Berkeley has ordered its cannabis dispensaries to stop serving customers in stores and to turn to a delivery-only model.
Jordan Klein, Berkeley’s economic development manager, sent out an email to that effect Wednesday at 6:21 p.m. He said Dr. Lisa Hernandez, the city’s public health officer, had made the decision.
The order took most cannabis businesses by surprise, and some have appealed to Mayor Jesse Arreguín to intervene. Only one cannabis businesses in Berkeley has delivery service, so the mandate means others will have to close, according to Etienne Fontan, vice-president and co-owner of Berkeley Patients Group, which has delivery service.
“Access has been shut off to thousands of people who need or want access,” said Fontan. “Patients and people have had no problems until the health department decided to arbitrarily make this decision last night.”
Why can restaurants continue to offer curbside pick-up and not cannabis businesses?, Fontan asked.
Dispensaries have been operating on the assumption they are classified as an essential business by California, according to Lori Katz, the manager of Hi Fidelity on Telegraph Avenue.
Martin O’Brien, the founder of Patient’s Care Collective (PCC) on Telegraph Avenue, said the order is devastating. The 19-year-old dispensary does not do deliveries and many of its customers are older and couldn’t adapt to ordering cannabis on the internet anyway, he said.
“It’s going to kill our business,” he said. “It’s going to shove everything to delivery services.”
Even if PCC wanted to start delivering to customers, it would take time to gear up. Moreover, there are stringent state requirements the dispensary would have to comply with in order to deliver to people’s homes.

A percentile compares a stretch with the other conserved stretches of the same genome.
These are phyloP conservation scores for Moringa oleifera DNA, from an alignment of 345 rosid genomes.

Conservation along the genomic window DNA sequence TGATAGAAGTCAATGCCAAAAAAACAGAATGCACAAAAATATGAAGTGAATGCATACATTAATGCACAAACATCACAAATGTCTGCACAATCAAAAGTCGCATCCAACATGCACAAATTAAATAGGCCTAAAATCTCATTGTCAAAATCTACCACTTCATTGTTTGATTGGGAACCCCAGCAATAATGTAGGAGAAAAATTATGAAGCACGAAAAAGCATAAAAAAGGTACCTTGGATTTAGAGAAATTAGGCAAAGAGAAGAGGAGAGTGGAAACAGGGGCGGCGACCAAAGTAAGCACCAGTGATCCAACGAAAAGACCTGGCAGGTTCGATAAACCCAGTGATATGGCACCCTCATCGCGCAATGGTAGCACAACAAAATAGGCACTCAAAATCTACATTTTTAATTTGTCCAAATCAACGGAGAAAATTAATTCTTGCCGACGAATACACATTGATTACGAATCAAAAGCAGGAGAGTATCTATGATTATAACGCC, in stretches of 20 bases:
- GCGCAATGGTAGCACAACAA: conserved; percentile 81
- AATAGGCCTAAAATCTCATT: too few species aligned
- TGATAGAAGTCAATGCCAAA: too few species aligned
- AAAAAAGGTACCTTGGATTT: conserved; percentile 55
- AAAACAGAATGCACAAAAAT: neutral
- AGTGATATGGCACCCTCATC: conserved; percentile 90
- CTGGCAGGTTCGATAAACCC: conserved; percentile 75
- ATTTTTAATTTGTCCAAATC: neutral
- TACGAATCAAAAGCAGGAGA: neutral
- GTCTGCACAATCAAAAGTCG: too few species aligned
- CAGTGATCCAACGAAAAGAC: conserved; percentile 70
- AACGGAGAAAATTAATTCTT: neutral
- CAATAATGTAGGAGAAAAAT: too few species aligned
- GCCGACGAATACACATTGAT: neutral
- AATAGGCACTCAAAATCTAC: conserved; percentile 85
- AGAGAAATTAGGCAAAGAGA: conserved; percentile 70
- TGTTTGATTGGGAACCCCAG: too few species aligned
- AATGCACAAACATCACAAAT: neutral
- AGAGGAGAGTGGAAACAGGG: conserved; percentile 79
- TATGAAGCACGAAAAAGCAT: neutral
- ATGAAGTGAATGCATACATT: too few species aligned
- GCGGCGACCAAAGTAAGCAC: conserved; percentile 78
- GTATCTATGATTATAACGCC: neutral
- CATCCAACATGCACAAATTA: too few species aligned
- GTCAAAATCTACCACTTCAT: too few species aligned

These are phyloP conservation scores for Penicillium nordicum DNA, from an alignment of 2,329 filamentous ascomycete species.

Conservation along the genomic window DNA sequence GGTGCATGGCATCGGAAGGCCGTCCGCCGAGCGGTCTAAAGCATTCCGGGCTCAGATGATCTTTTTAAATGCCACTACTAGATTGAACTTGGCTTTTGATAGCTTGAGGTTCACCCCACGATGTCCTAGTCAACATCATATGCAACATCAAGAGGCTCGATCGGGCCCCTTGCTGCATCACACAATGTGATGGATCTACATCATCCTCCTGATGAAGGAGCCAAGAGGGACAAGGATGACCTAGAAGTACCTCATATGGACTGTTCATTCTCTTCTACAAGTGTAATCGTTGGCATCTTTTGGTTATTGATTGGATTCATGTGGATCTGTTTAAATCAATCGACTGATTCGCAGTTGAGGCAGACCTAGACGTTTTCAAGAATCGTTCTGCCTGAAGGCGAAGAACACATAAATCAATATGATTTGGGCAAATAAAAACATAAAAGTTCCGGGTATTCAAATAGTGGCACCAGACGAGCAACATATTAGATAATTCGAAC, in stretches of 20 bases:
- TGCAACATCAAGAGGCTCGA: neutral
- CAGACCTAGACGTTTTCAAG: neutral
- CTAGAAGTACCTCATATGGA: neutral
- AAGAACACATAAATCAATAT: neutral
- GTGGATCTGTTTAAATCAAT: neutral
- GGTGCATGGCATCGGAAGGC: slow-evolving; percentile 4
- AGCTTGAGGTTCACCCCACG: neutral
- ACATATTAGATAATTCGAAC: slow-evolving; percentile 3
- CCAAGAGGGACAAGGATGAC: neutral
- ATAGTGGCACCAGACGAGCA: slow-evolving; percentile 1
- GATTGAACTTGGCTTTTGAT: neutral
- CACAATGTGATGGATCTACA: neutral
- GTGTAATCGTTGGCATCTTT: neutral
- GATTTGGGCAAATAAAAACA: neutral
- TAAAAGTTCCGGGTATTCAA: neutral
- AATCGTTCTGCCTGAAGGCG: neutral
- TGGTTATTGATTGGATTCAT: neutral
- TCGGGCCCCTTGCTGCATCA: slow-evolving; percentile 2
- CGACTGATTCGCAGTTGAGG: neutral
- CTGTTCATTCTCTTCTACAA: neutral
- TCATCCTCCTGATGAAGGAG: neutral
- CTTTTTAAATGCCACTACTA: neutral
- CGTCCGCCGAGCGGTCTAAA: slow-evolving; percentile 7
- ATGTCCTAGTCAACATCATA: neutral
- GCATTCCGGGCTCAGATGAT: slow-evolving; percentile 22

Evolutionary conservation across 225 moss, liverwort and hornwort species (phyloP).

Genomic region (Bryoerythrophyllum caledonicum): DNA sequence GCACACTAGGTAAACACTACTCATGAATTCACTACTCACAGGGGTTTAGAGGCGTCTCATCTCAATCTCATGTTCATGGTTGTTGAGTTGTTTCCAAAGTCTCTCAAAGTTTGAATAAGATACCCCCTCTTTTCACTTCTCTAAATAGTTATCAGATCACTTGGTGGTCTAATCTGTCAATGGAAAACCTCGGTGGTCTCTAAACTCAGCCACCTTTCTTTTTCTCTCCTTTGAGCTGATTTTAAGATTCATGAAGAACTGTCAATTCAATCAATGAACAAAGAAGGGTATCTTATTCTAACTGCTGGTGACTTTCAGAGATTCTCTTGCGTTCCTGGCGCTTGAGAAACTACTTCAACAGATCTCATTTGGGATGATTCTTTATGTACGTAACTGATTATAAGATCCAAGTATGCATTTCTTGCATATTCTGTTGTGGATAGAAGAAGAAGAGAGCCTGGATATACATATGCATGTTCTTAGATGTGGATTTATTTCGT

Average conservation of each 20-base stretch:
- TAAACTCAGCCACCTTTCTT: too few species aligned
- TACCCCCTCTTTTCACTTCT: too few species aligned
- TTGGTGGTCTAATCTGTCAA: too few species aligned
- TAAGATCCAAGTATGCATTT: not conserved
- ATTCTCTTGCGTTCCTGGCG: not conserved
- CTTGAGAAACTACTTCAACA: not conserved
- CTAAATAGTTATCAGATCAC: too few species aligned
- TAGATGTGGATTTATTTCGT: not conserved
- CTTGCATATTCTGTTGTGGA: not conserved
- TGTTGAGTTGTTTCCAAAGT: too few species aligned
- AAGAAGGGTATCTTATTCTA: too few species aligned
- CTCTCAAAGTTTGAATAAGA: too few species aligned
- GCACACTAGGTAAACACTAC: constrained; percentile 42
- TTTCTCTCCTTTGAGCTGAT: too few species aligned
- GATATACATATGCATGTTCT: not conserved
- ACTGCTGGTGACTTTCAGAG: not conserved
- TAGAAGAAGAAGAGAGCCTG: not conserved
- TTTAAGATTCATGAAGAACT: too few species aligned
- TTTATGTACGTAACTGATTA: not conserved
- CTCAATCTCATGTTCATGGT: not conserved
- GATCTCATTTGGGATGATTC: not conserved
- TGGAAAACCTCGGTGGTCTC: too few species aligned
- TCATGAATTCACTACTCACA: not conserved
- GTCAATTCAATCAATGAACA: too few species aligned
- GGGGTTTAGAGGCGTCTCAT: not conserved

However, PCC is still open for business today, O’Brian said. The dispensary moved its operations outdoors last week to allow for greater social distancing for customers, he said. Sales will continue until he has a more specific shutdown order, he said.
Hi Fidelity is already shut down, said Marc Weinstein, who co-owns the operation as well as three Amoeba Record stores in California. He laid off his 35 employees soon after he got Berkeley’s email. Those layoffs are on top the 300 people who were laid off at Amoeba.
“It’s so annoying we have to close,” said Weinstein. “We had a good system going curbside and we got shut down out of the blue. What is this?”
And he thinks curbside delivery offers more opportunity than home delivery to suppress germs.
“Delivery is unquestionably more risky than what we do,” said Weinstein. “We are able to handle all these packaged goods with gloves and can wash after every sale, etc.”
The Cannabis Action Network condemned the action.
“There is no rational public health or safety benefit to this decision,” the group said on its website. “Cannabis retailers pose no more of a public threat to the community than grocery stores, pharmacies or restaurants. Liquor stores even remain open to the public.”
Arreguīn is concerned about the order and is trying to get the city to at least allow curbside pick-up, according to Stefan Elgstrand, one of the mayor’s aides.
“The Mayor spoke with the City Manager yesterday evening and had requested that staff reconsider the decision on curbside pickup, and follow the direction of other cities such as San Francisco, which allows this,” Elgstrand wrote in an email.
Berkeleyside has reached out to the city manager’s office for more information. Klein said the order was rooted in the city’s shelter-in-place order of March 16.
Cannabis sales have been brisk
BPG has been busy since the shelter-in-place order went into effect on March 17, said Fontan. The San Pablo Avenue dispensary has seen 300 to 500 customers a day. The company allows 10 people inside at a time. Cashiers and clerks wear gloves and the countertops and cash registers and other areas are sanitized regularly, he said. A lot of its business was being conducted through curbside pick-up.
“We’ve been doing everything the city has asked up to do,” he said.
People need cannabis in these uncertain times, said O’Brien. The day before the shelter-in-place order went into effect, his dispensary was packed. The business has been brisk since then.
“People are consuming more food,” he said. “People are consuming more data. People are consuming more marijuana. People are consuming more alcohol.”